If you struggle with your shorts riding up or chafing on your legs no matter what, then I’d suggest sticking with capris. Capris are my favorite to run in unless the weather is really warm. I never have to worry about any skin touching and capris never ride up.
Here are some shorts and capris I’d recommend:
You likely don’t need anything fancy in regards to socks. Don’t wear fancy dress socks and you’re probably good. I have a couple packs of these C9 Champion socks from Target and they work just fine.
I do wear compression socks and sleeves on occasion. I used to wear them on every long run, now I tend to wear them in the recovery periods after long runs. If you struggle with shin splints or tight/sore calves when you run, then you need to find some compression socks or sleeves. They are pricey, but they are well worth it.
I must have a good headband to keep my hair in place. My favorite headbands are from Hippie Runner. They have pretty ones and hilarious ones. I also have some from Fit Chic Headbands that I really like as well.
The only other thing I always make sure to wear/have on a run is a way to track it. If you don’t have digital evidence of your run, did it really happen?
I track all of my workouts using the MapMyFitness app on my phone. This does mean that I take my phone on all of my runs. I’ve heard some people complain about this as they want to fully disconnect from the digital world while on their runs. I actually want my phone with me on my runs for safety reasons, so I always bring it. Once I start the app, I rarely look at my phone while running, so I still feel plenty disconnected from the digital world.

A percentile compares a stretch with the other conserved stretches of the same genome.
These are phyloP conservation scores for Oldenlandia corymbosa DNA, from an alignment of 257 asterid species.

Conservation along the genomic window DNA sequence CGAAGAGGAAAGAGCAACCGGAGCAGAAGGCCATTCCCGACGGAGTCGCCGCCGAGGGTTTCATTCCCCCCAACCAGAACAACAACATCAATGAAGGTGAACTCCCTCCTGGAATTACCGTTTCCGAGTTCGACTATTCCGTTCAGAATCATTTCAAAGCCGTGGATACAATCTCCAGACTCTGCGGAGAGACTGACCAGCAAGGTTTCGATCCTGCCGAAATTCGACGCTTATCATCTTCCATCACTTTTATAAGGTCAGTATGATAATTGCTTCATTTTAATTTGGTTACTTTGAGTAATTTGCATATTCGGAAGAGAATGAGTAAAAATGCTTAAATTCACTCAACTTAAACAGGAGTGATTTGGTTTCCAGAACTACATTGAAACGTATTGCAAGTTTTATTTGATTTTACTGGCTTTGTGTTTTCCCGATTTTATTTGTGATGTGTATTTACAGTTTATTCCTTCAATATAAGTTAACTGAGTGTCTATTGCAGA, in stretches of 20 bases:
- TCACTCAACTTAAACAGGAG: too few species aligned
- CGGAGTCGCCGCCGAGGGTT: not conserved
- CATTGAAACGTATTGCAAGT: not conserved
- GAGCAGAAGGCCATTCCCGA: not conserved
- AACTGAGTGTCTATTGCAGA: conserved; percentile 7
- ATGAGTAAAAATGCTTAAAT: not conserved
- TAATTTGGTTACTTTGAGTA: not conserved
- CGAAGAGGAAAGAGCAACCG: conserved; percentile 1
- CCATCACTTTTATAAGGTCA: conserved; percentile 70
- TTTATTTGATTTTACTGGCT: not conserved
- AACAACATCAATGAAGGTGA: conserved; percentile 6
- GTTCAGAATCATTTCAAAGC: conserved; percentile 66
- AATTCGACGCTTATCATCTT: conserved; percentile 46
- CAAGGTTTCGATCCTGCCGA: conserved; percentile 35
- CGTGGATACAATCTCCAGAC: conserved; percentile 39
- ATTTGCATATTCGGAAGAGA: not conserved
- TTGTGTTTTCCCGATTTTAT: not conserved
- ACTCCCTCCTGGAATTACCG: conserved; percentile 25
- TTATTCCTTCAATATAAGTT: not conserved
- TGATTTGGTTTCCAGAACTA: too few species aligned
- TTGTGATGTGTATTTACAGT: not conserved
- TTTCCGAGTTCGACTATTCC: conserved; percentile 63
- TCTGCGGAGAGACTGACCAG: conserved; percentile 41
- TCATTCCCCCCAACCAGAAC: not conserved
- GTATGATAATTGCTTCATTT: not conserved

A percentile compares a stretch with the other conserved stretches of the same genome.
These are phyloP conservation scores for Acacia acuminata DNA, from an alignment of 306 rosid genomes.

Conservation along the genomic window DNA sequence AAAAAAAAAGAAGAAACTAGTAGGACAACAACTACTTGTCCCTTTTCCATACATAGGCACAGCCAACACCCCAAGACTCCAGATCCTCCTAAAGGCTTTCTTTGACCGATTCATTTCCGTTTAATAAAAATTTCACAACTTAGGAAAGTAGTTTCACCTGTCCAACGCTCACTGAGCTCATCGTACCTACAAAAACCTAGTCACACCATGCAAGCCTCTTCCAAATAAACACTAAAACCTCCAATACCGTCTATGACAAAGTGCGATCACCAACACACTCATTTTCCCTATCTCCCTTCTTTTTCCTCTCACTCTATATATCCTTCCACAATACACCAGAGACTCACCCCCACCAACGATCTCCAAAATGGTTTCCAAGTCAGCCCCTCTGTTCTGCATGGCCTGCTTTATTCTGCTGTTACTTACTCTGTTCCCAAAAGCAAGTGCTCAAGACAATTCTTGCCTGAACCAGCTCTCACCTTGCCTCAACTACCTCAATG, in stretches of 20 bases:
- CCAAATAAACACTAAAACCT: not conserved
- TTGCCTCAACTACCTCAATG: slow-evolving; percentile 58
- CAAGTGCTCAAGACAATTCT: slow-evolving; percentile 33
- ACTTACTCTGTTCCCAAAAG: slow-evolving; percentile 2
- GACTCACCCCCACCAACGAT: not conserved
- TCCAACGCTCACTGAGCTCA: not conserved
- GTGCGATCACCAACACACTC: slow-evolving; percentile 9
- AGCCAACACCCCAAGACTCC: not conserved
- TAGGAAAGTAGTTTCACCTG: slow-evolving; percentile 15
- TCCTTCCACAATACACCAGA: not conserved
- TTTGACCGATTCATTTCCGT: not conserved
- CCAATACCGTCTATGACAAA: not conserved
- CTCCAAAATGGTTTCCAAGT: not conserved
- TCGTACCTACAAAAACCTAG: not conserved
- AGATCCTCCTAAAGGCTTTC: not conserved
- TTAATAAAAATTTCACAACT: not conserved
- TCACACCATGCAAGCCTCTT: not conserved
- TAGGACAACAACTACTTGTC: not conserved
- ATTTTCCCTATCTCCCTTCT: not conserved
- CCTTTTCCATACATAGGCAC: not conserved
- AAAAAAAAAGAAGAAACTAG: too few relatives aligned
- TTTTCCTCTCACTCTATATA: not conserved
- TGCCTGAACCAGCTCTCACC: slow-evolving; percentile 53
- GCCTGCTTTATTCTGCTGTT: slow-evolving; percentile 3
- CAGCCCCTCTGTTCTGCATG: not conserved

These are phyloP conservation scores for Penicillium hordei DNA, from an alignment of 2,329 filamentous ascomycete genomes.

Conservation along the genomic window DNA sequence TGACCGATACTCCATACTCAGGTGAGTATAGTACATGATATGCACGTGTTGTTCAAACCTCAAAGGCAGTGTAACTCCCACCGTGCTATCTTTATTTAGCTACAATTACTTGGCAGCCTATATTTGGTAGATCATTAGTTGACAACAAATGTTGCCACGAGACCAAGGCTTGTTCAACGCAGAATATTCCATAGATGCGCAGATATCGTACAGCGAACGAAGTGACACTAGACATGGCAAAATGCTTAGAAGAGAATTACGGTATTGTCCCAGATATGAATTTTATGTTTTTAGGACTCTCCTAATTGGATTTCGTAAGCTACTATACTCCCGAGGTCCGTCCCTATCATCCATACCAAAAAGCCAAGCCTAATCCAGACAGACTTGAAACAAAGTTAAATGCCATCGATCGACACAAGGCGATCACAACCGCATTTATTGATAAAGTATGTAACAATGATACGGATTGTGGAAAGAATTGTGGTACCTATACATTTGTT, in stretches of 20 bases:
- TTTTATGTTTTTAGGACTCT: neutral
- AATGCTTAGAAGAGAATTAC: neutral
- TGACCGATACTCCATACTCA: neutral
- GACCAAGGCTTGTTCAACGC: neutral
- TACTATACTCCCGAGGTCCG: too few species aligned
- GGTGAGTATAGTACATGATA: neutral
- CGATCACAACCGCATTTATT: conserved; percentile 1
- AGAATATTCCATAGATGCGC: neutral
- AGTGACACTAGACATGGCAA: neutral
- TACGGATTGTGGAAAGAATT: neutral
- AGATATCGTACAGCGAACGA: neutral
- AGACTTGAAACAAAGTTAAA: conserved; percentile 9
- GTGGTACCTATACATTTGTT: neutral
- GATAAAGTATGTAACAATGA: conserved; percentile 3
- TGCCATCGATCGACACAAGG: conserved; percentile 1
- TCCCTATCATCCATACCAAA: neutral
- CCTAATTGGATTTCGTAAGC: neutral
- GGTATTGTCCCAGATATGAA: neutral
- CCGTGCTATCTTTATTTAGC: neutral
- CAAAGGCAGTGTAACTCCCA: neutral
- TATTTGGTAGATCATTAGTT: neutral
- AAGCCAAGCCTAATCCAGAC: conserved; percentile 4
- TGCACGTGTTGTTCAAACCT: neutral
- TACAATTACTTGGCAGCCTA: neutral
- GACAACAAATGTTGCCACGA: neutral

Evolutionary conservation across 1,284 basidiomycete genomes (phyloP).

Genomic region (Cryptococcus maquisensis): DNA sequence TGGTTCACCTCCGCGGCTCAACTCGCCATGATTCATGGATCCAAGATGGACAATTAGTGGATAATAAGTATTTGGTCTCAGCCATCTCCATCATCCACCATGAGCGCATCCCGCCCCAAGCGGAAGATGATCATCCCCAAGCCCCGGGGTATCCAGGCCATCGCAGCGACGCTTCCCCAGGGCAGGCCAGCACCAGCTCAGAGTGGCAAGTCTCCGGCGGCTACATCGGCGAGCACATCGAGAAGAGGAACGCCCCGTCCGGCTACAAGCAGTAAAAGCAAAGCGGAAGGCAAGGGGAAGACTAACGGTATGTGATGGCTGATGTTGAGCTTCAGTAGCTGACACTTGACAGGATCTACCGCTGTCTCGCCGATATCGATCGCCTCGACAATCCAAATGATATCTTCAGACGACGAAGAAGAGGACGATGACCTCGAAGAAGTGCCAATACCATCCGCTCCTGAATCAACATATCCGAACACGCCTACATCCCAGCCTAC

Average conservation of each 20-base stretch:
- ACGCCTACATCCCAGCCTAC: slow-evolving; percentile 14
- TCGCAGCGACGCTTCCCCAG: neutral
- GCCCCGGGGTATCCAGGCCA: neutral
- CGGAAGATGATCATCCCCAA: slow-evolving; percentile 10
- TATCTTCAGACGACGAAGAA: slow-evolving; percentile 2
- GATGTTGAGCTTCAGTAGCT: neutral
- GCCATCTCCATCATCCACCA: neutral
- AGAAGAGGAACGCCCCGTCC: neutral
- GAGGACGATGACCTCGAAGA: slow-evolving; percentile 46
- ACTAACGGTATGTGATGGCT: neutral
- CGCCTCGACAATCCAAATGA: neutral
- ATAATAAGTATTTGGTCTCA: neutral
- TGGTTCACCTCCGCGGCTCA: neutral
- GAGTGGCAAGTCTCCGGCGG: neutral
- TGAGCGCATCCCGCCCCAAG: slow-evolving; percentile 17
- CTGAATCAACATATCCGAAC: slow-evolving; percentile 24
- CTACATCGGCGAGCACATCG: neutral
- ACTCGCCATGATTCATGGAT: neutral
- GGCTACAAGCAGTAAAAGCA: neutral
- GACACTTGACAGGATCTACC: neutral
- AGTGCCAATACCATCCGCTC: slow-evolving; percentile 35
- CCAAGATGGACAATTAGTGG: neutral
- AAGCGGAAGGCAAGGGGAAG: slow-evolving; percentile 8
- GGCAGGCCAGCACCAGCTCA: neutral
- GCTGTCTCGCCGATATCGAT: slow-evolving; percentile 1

I also have a very old Garmin Forerunner that I wear on occasion. I’ve found my Garmin to be really helpful to be able to watch my pace more easily on runs where I really want to make sure I hit a specific pace goal or when I’m running intervals.
All day, everyday I wear a FitBit Flex. I don’t officially track my runs through the FitBit app, but it does of course pick up all my steps. At some point I do plan to upgrade all of these into one single tracking device, but I haven’t yet decided which device to go with. (If you have any recommendations, please let me know in the comments.)
So there you have it. These are all of the essential items I wear or use for every single run. When my runs go beyond 2-3 miles, I start to add in additional gear. Stay tuned for a follow up post in a couple weeks with more details on belts, bottles, headphones, and more.
Today’s Action Step:
Lace up your shoes and go for a run, walk, bike ride, or other workout. Move your body for at least 10 minutes today. Let me know in the comments what your favorite workout activity is during the summer months. Also, do you have any workout clothing or gear that you can’t live with out? Share it with me in the comments.
I don’t recommend making it your goal to lose weight. Want to know what I suggest instead? See this post on Why Weight Loss Should Never Be Your Goal.